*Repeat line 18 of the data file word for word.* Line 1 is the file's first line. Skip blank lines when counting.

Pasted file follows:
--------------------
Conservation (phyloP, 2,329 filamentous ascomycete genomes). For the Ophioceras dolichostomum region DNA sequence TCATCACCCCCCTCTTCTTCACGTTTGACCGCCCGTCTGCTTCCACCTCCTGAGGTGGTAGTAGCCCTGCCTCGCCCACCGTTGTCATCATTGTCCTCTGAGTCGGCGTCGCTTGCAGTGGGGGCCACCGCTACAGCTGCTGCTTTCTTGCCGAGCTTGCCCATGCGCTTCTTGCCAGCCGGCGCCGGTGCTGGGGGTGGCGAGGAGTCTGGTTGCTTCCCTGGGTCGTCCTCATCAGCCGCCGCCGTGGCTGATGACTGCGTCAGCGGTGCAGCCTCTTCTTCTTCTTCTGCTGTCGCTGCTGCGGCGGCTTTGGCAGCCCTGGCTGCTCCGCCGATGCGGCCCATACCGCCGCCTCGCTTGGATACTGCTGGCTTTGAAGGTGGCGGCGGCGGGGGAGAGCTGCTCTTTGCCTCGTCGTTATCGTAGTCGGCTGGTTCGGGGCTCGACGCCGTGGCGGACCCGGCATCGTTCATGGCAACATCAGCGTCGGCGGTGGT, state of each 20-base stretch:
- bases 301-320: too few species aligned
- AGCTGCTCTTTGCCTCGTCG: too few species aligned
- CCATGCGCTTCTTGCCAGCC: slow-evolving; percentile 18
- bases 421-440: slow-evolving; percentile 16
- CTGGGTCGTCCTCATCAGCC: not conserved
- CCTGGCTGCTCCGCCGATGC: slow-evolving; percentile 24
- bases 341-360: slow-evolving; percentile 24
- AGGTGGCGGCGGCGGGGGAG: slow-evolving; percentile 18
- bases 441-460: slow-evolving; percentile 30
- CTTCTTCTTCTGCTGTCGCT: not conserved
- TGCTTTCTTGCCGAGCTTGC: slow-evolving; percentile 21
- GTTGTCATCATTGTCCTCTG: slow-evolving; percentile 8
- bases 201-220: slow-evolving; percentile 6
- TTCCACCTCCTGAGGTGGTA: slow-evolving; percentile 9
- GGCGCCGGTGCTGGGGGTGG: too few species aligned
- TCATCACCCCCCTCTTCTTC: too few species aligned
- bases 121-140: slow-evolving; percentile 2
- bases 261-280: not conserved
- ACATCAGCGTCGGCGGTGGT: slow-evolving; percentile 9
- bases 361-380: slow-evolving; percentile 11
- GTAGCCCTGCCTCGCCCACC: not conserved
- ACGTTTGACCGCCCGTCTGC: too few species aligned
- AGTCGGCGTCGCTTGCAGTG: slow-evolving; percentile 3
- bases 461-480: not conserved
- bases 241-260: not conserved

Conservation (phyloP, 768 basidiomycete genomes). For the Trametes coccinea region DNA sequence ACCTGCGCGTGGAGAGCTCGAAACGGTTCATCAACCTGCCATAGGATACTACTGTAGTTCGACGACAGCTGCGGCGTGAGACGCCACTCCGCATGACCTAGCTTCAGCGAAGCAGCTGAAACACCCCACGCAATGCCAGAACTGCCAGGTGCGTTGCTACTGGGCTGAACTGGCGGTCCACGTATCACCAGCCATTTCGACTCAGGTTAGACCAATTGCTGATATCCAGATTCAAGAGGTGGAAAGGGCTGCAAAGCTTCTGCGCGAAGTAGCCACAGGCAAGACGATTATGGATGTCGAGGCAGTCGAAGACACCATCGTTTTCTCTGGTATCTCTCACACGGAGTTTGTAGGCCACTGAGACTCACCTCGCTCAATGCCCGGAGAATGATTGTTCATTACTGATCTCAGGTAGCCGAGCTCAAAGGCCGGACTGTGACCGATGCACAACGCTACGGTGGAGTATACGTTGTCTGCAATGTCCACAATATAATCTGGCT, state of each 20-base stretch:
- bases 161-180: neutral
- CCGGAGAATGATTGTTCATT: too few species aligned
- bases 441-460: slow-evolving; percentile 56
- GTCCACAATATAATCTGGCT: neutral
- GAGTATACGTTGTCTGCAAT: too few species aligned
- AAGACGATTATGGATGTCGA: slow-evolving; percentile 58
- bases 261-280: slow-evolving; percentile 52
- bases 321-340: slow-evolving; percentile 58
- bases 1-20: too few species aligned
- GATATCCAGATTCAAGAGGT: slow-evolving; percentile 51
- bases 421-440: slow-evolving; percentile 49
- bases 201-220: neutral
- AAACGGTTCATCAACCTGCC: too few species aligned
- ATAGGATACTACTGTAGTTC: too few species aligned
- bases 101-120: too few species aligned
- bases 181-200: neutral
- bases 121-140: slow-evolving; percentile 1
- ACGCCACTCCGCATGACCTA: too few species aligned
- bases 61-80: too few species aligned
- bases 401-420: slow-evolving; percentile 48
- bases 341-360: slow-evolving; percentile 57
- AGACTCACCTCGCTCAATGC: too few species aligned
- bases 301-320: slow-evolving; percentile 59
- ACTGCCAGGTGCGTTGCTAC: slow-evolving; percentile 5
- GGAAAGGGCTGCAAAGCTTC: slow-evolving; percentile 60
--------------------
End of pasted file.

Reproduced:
- bases 121-140: slow-evolving; percentile 2